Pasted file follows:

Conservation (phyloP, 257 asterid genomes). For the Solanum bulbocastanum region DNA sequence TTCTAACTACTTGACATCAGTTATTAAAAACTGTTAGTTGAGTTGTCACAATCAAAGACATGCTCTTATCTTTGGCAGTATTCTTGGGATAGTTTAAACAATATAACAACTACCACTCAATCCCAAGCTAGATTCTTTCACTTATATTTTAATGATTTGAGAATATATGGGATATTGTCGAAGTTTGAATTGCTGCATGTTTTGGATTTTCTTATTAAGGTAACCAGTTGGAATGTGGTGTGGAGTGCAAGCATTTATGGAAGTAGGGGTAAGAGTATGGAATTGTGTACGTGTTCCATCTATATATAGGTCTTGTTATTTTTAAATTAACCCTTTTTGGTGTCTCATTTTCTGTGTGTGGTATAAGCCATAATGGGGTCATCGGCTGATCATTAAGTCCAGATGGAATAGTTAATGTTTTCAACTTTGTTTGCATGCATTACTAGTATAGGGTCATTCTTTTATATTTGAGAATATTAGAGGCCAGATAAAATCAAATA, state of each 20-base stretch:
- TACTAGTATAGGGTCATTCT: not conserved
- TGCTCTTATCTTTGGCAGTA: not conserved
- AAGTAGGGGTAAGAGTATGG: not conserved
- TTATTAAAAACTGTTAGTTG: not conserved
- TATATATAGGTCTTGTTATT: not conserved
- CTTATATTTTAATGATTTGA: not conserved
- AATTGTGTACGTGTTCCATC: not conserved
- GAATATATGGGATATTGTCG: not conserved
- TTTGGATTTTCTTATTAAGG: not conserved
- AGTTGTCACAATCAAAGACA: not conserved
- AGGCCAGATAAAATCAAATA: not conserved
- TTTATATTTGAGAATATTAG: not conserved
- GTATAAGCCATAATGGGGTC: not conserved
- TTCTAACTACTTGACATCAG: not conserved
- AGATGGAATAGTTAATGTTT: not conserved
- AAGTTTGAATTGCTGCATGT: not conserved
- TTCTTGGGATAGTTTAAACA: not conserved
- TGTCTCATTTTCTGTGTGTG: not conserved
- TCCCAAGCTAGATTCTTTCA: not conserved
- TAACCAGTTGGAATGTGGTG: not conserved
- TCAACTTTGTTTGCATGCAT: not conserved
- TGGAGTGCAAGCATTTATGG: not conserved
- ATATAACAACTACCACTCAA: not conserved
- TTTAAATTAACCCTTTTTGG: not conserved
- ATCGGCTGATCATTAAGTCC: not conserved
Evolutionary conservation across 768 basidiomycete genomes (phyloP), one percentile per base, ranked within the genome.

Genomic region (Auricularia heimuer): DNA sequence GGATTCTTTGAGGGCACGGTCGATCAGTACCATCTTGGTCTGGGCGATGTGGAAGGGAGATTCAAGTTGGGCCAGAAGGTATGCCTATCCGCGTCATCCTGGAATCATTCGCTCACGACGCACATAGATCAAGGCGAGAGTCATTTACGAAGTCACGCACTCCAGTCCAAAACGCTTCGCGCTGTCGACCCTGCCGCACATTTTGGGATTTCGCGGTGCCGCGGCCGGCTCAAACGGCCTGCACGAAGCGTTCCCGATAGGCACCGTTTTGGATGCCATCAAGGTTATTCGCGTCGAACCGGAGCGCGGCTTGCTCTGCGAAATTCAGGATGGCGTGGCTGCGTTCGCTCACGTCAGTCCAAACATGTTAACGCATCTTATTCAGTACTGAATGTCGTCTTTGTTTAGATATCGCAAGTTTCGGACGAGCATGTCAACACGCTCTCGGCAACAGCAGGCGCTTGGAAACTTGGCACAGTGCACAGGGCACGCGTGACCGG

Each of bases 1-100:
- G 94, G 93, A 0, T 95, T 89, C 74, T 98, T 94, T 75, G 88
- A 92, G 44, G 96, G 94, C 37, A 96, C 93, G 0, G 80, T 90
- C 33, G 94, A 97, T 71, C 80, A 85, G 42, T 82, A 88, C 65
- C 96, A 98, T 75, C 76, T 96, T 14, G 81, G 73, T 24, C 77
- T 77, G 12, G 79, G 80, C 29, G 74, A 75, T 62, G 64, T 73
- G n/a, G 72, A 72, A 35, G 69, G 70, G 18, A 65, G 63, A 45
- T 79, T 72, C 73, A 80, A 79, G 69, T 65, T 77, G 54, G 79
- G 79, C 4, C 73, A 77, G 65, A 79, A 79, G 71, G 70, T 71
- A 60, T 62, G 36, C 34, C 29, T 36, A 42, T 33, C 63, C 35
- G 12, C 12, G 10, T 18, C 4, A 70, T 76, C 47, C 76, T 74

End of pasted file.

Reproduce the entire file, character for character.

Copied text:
Conservation (phyloP, 257 asterid genomes). For the Solanum bulbocastanum region DNA sequence TTCTAACTACTTGACATCAGTTATTAAAAACTGTTAGTTGAGTTGTCACAATCAAAGACATGCTCTTATCTTTGGCAGTATTCTTGGGATAGTTTAAACAATATAACAACTACCACTCAATCCCAAGCTAGATTCTTTCACTTATATTTTAATGATTTGAGAATATATGGGATATTGTCGAAGTTTGAATTGCTGCATGTTTTGGATTTTCTTATTAAGGTAACCAGTTGGAATGTGGTGTGGAGTGCAAGCATTTATGGAAGTAGGGGTAAGAGTATGGAATTGTGTACGTGTTCCATCTATATATAGGTCTTGTTATTTTTAAATTAACCCTTTTTGGTGTCTCATTTTCTGTGTGTGGTATAAGCCATAATGGGGTCATCGGCTGATCATTAAGTCCAGATGGAATAGTTAATGTTTTCAACTTTGTTTGCATGCATTACTAGTATAGGGTCATTCTTTTATATTTGAGAATATTAGAGGCCAGATAAAATCAAATA, state of each 20-base stretch:
- TACTAGTATAGGGTCATTCT: not conserved
- TGCTCTTATCTTTGGCAGTA: not conserved
- AAGTAGGGGTAAGAGTATGG: not conserved
- TTATTAAAAACTGTTAGTTG: not conserved
- TATATATAGGTCTTGTTATT: not conserved
- CTTATATTTTAATGATTTGA: not conserved
- AATTGTGTACGTGTTCCATC: not conserved
- GAATATATGGGATATTGTCG: not conserved
- TTTGGATTTTCTTATTAAGG: not conserved
- AGTTGTCACAATCAAAGACA: not conserved
- AGGCCAGATAAAATCAAATA: not conserved
- TTTATATTTGAGAATATTAG: not conserved
- GTATAAGCCATAATGGGGTC: not conserved
- TTCTAACTACTTGACATCAG: not conserved
- AGATGGAATAGTTAATGTTT: not conserved
- AAGTTTGAATTGCTGCATGT: not conserved
- TTCTTGGGATAGTTTAAACA: not conserved
- TGTCTCATTTTCTGTGTGTG: not conserved
- TCCCAAGCTAGATTCTTTCA: not conserved
- TAACCAGTTGGAATGTGGTG: not conserved
- TCAACTTTGTTTGCATGCAT: not conserved
- TGGAGTGCAAGCATTTATGG: not conserved
- ATATAACAACTACCACTCAA: not conserved
- TTTAAATTAACCCTTTTTGG: not conserved
- ATCGGCTGATCATTAAGTCC: not conserved
Evolutionary conservation across 768 basidiomycete genomes (phyloP), one percentile per base, ranked within the genome.

Genomic region (Auricularia heimuer): DNA sequence GGATTCTTTGAGGGCACGGTCGATCAGTACCATCTTGGTCTGGGCGATGTGGAAGGGAGATTCAAGTTGGGCCAGAAGGTATGCCTATCCGCGTCATCCTGGAATCATTCGCTCACGACGCACATAGATCAAGGCGAGAGTCATTTACGAAGTCACGCACTCCAGTCCAAAACGCTTCGCGCTGTCGACCCTGCCGCACATTTTGGGATTTCGCGGTGCCGCGGCCGGCTCAAACGGCCTGCACGAAGCGTTCCCGATAGGCACCGTTTTGGATGCCATCAAGGTTATTCGCGTCGAACCGGAGCGCGGCTTGCTCTGCGAAATTCAGGATGGCGTGGCTGCGTTCGCTCACGTCAGTCCAAACATGTTAACGCATCTTATTCAGTACTGAATGTCGTCTTTGTTTAGATATCGCAAGTTTCGGACGAGCATGTCAACACGCTCTCGGCAACAGCAGGCGCTTGGAAACTTGGCACAGTGCACAGGGCACGCGTGACCGG

Each of bases 1-100:
- G 94, G 93, A 0, T 95, T 89, C 74, T 98, T 94, T 75, G 88
- A 92, G 44, G 96, G 94, C 37, A 96, C 93, G 0, G 80, T 90
- C 33, G 94, A 97, T 71, C 80, A 85, G 42, T 82, A 88, C 65
- C 96, A 98, T 75, C 76, T 96, T 14, G 81, G 73, T 24, C 77
- T 77, G 12, G 79, G 80, C 29, G 74, A 75, T 62, G 64, T 73
- G n/a, G 72, A 72, A 35, G 69, G 70, G 18, A 65, G 63, A 45
- T 79, T 72, C 73, A 80, A 79, G 69, T 65, T 77, G 54, G 79
- G 79, C 4, C 73, A 77, G 65, A 79, A 79, G 71, G 70, T 71
- A 60, T 62, G 36, C 34, C 29, T 36, A 42, T 33, C 63, C 35
- G 12, C 12, G 10, T 18, C 4, A 70, T 76, C 47, C 76, T 74